The Fried Spanish Potato Dish You Should Try At Least Once

There are many different ways to serve up potatoes around the world — Insider names at least 25. French fries with a gravy and cheese curd topping become Canadian poutine. Mashed potatoes become one with bacon, onion, parsley, and pickled beet mashup, known as brændende kærlighed or "burning love," per Nording Food & Living. Potatoes are shaped into pancakes to become roesti, which Fine Dining Lovers says was once served up as a farmer's hearty breakfast in Switzerland. Then there is Spanish patatas bravas, the fried potato dish that is considered an indispensable part of any tapas selection.

While it might be tempting to give patatas bravas a storied past, doing that would be a stretch since, per Smithsonian Magazine, potatoes were seen as a novelty in Europe until they were brought from South America to the Old World via the Columbian Exchange. Spain stumbled across potatoes sometime in 1532; by 1596, Spanish farmers were selling potatoes to consumers in France and the Netherlands.

So if patatas bravas are relatively new in Spanish cuisine, where was it first served?

Patatas bravas are at least sixty years old

A blog post by several restaurants, including Barcelona's Grill Room Bar Thonet, credits the birth of patatas bravas as one of two Madrid restaurants: the La Casona or Casa Perico, both of which have since closed. The dish first appeared on tables in 1960 and was said to have been so famous that diners queued just to give it a try. Food Republic, which set the birthdate of patatas bravas as sometime during the 1950s, quotes "patatas bravas hunter" Edu González as saying the popular and inexpensive dish had one task: to get people thirsty enough to order more of whatever it was they were drinking.

Because there is no set recipe for patatas bravas, everyone that cooks the dish has been known to add a unique, sometimes secret twist to it, so no two dishes are exactly the same, per Spanish Food. Still, generally speaking, a dish of patatas bravas will have fried potatoes cut into unevenly-sized chunks, and they can come in different shapes that range from fat English chips to wedges or cubes, per Food Republic.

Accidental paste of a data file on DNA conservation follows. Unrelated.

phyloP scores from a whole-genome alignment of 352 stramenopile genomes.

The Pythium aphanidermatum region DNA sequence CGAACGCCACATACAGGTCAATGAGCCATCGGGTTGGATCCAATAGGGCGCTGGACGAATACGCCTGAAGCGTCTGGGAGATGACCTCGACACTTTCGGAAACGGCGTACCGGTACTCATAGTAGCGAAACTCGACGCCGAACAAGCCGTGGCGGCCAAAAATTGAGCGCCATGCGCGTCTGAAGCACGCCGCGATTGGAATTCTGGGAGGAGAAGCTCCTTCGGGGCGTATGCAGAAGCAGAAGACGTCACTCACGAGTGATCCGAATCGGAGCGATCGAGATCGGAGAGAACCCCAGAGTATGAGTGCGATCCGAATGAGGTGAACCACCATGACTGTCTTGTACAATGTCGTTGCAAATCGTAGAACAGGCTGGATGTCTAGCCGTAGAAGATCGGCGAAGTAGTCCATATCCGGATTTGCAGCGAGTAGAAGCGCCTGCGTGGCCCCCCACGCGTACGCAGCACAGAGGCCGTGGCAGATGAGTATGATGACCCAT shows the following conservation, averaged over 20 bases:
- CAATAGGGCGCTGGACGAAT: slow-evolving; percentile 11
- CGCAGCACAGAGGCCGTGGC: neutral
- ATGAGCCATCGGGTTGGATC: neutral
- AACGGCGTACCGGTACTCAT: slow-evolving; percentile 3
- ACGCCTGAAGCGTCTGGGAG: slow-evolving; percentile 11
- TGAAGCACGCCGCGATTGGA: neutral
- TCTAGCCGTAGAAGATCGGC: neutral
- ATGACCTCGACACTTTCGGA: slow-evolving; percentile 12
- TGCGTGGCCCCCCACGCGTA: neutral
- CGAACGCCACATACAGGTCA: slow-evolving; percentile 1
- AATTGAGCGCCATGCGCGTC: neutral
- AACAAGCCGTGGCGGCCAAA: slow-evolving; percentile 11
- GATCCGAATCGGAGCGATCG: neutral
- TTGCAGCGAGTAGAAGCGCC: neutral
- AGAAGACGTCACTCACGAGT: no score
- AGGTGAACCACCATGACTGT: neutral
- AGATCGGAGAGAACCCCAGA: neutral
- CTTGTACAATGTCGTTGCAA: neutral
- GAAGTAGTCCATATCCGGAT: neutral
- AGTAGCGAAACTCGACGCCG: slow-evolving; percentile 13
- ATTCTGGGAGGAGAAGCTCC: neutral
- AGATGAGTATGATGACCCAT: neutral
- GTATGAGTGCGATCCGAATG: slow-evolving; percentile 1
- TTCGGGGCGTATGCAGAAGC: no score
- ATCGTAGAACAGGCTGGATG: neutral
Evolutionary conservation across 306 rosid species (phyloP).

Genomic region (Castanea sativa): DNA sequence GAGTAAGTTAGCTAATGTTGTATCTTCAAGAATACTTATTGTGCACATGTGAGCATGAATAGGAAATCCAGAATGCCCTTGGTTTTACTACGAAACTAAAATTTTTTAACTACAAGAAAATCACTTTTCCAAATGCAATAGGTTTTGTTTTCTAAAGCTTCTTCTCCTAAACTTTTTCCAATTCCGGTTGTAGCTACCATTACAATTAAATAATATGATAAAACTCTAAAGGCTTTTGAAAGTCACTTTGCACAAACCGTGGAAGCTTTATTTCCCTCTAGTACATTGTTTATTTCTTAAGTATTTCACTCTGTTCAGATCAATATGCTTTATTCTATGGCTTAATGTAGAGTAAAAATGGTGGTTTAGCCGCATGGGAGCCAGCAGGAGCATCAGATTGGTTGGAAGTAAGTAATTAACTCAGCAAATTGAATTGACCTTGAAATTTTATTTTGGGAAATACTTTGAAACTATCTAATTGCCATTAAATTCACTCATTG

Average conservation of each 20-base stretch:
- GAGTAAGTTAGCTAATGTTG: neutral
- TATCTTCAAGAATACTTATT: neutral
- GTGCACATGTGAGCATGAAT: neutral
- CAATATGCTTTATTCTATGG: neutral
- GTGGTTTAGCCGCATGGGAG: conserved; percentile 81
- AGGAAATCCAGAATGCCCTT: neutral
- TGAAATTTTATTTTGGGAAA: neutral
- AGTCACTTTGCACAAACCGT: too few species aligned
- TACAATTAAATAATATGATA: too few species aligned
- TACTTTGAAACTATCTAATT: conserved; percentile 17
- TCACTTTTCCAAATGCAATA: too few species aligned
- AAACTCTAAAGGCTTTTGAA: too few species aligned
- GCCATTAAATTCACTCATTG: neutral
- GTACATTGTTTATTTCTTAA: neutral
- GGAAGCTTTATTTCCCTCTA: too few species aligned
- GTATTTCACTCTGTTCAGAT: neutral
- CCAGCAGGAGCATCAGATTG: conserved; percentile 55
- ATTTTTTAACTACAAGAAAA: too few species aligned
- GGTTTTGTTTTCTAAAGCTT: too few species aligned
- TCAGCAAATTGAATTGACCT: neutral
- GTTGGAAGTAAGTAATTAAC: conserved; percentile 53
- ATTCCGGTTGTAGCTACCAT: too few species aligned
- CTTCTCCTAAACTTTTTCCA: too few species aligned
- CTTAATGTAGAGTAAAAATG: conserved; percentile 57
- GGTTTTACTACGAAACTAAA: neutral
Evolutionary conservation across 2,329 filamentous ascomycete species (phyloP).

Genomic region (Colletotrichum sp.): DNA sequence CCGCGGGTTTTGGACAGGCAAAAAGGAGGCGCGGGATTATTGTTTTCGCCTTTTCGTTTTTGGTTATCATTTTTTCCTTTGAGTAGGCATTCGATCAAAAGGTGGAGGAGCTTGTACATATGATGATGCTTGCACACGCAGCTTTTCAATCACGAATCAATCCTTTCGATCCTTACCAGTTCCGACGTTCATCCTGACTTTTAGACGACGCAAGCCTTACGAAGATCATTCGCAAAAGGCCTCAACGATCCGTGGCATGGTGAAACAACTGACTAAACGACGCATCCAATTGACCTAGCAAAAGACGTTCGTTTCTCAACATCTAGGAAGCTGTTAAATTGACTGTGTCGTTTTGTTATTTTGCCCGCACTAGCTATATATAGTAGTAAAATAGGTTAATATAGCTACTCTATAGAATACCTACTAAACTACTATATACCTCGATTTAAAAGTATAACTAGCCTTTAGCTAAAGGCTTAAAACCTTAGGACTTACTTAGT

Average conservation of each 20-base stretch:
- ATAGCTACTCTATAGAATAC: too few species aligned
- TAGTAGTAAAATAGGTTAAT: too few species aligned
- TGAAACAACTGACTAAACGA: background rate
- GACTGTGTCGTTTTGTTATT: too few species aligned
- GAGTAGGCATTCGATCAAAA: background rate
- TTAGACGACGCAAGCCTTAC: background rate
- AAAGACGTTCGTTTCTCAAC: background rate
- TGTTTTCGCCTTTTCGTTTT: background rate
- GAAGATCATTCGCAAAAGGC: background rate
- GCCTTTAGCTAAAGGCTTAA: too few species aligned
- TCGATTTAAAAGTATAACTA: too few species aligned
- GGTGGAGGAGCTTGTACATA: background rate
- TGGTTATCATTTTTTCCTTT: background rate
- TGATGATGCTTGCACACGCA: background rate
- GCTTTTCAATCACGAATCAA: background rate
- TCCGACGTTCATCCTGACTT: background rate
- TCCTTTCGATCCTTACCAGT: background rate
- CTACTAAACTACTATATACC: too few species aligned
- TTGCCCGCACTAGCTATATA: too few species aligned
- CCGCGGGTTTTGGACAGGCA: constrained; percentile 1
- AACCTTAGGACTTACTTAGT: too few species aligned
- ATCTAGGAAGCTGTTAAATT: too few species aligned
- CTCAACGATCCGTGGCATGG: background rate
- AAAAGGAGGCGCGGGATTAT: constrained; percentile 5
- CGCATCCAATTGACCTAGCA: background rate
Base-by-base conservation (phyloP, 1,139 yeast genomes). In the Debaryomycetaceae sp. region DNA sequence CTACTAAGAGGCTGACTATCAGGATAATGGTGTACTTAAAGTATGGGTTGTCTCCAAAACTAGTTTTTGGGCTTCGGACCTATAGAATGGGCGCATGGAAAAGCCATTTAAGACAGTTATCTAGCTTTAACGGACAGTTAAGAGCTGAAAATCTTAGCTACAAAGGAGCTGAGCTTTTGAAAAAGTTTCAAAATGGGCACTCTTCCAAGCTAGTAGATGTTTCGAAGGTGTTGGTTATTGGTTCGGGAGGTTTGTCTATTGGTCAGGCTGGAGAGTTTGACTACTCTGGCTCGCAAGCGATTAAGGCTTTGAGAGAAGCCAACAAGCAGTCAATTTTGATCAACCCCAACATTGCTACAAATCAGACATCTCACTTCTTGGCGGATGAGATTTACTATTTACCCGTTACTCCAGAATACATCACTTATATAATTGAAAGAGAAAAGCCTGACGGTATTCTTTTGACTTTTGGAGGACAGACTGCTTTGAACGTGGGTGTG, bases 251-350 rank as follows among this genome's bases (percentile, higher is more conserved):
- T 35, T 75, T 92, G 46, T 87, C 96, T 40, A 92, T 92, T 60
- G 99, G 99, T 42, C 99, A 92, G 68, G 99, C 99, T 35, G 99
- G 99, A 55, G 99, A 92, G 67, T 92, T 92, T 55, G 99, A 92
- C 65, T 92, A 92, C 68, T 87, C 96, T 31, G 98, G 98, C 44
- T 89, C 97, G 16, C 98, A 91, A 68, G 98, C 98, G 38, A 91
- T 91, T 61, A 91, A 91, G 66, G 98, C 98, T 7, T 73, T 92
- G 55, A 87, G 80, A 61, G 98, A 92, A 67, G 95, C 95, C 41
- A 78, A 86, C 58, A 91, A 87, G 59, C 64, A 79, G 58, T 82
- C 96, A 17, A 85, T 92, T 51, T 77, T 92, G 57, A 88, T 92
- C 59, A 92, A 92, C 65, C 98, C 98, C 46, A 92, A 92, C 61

Different iterations of salsa brava

It is the sauce that makes patatas bravas the more-ish appetizer that it is, and Spanish Food says the original "salsa brava" will have tomato sauce, vinegar, and a source of heat such as cayenne pepper. It also says this special sauce can be made with olive oil, chili, paprika, and vinegar in Catalonia and Valencia, while Grill Room Bar Thonet also mentions paprika as an alternative to cayenne pepper. In "Madrid: A Culinary History," Maria Paz Moreno even writes that garlic and onion are options for certain versions of salsa brava.

The iterations don't stop there. Food Republic says when served in Barcelona, a dish of patatas bravas also comes topped with a blob of garlic mayonnaise or aioli, a twist added to the dish by a restaurant named Bar Tomás, which patatas bravas connoisseur Edu González says is the best in town.

But as in the case of recipes with plenty of iterations, salsa brava attracts its own controversy too, with some cooks saying tomatoes are essential to the dish, while others pointing out that its fiery red color must come from the peppers it uses, which can be a combination of hot and sweet paprikas, per "Madrid: A Culinary History."